The United Cardinal Bloggers has been having a healthy discussion on all things baseball and St. Louis Cardinals this month. The debate has been a fun way to start the offseason and it’s always nice to interact with other Cards bloggers. The UCB showcases a number of Cards blogs and it really shows the depth of great St. Louis baseball blogs on the web. My turn in the roundtable came up last week and I couldn’t avoid the elephant in the room.
St. Louis has been avoiding the topic to the best of its ability, but with every passing day, it gets harder to ignore. Since Ryan Howard signed his five-year $125 million deal, Cardinals Nation has been through every emotion surrounding its superstar Albert Pujols. The team may not be able to afford Pujols if he demands a deal much larger than his slugging first baseman counterpart. The thought alone makes St. Louis and the organization feel a little sick. Pujols has been the face of the franchise and Major League Baseball for the last decade. He’s on track to go down as one of the all-time greats. He’s history in the making. A legend. Beyond Baseball. It’s that simple. And finally, he is St. Louis Cardinals baseball in the 21st Century. A player of such magnitude should never wear another uniform after a decade with one. But in this money-crazed world, anything can happen.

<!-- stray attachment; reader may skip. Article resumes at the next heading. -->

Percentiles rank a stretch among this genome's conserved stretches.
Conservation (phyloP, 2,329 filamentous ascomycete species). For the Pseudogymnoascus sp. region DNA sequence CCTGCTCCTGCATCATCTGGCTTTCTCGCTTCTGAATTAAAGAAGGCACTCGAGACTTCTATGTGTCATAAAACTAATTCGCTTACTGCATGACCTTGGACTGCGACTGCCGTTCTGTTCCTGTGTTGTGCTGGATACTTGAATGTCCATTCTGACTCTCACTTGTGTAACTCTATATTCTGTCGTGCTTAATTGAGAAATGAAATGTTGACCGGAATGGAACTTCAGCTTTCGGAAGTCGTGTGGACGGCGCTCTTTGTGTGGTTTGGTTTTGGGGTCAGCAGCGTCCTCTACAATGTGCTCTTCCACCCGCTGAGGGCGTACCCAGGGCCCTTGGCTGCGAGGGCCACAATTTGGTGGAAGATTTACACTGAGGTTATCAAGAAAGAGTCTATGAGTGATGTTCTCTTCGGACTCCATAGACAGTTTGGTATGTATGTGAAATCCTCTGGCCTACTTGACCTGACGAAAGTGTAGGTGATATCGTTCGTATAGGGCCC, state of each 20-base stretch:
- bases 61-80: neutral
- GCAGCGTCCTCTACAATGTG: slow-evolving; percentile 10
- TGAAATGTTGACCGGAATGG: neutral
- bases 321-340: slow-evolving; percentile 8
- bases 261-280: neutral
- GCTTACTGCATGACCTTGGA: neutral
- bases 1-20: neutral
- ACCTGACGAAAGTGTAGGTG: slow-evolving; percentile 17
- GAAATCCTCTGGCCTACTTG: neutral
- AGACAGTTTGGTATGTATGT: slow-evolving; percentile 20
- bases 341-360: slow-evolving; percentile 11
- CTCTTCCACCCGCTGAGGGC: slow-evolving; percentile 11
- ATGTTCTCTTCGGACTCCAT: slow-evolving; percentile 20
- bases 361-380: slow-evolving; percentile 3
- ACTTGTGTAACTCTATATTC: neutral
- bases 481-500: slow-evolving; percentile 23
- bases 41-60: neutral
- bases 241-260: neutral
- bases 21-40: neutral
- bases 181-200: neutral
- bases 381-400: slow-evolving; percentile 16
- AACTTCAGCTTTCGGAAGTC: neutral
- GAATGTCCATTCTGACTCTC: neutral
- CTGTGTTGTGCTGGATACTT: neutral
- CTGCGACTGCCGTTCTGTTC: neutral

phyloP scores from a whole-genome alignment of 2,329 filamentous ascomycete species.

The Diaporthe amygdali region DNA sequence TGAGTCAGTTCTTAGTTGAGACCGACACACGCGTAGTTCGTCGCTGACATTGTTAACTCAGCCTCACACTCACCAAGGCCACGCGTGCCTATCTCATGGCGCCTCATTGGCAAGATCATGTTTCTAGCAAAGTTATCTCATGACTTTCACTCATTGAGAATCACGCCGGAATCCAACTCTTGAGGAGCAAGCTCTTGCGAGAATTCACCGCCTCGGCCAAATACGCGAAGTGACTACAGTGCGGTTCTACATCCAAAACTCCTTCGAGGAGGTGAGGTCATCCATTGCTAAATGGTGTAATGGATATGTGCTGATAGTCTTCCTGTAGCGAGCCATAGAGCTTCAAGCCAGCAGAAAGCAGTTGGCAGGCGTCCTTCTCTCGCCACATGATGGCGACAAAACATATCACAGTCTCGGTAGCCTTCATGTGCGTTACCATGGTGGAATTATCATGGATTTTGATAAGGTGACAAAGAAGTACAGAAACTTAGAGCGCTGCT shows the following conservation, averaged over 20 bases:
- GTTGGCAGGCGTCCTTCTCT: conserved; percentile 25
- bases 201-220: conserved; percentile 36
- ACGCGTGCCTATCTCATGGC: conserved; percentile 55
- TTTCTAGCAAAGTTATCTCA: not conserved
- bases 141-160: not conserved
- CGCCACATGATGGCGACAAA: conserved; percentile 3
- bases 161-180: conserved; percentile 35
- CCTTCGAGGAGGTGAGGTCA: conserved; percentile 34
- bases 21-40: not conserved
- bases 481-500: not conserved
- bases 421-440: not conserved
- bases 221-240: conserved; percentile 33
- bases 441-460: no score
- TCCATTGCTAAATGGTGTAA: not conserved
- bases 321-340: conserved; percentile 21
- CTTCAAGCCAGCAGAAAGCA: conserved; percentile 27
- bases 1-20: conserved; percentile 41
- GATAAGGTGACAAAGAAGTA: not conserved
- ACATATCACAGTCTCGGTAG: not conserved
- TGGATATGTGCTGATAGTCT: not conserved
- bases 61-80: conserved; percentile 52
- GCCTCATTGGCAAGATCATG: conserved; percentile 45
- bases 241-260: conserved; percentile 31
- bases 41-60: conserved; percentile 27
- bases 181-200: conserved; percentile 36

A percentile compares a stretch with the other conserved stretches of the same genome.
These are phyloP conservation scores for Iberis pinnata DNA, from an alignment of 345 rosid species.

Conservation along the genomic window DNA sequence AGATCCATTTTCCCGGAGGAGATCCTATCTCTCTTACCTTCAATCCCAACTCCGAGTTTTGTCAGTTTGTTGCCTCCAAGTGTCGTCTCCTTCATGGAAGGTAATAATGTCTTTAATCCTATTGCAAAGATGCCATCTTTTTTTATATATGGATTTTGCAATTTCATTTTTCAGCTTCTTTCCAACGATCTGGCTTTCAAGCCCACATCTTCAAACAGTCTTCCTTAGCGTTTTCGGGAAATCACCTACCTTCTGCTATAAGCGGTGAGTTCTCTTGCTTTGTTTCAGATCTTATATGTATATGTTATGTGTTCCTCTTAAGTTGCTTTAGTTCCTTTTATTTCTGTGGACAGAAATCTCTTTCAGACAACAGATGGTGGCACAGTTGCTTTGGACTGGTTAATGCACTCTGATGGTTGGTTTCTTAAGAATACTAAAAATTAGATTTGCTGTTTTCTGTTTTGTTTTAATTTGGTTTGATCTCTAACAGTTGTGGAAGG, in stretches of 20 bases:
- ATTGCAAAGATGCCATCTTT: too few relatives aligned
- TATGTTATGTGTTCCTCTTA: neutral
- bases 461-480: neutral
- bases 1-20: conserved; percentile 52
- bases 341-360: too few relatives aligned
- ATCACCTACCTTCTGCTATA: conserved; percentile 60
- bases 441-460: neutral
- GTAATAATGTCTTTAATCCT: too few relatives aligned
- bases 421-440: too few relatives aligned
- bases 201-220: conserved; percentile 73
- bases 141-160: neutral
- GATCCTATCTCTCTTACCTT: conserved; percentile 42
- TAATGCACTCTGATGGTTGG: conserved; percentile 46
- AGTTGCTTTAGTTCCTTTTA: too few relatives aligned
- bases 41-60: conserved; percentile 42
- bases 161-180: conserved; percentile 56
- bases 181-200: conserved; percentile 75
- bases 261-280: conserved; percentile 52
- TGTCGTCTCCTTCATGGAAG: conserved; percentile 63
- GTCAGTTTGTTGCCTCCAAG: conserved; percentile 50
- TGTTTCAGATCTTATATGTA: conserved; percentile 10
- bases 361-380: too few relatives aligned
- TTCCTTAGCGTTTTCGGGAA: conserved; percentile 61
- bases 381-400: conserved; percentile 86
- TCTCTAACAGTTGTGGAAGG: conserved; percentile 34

My question to the UCB:
My gut feeling is that there is no way Pujols could leave St. Louis. He’s too good on and off the field. But the people who know about money question how the Cards will be able to afford him (I’m hoping Pujols could take less money to retire as a Redbird, but money always seems to get in the way). So, if Pujols has to leave St. Louis, what is the one team you would root for to land him? Or, would you rather see the front office pay him a ridiculous contract that could potentially hurt the organization’s ability to be competitive, but at least keep Pujols where he belongs?
Tom Knuppel, Cardinals GM:
If Albert goes to another team, I hope it is Kansas City. He could go home. But more likely he will go to a city with a large Hispanic population.
As far as paying him, we have to have limits, it can’t be endless.
Chris Reed, Bird Brained:
I would rather see the Cardinals keep Pujols and raise payroll so his salary doesn’t cripple the team. I believe they can field a competitive and complete team that includes Pujols but has a payroll around $120 million, maybe even a little less. It’s higher, but not what I’d consider outrageous.
If he does leave, I hope he goes to the Chicago White Sox. I’ve kind of adopted them as my AL team since my girlfriend is a former South Sider and they have no rivalry whatsoever against the Cards. Plus it would drive Cubs fans crazy…
Dennis Lawson, Pitchers Hit Eighth: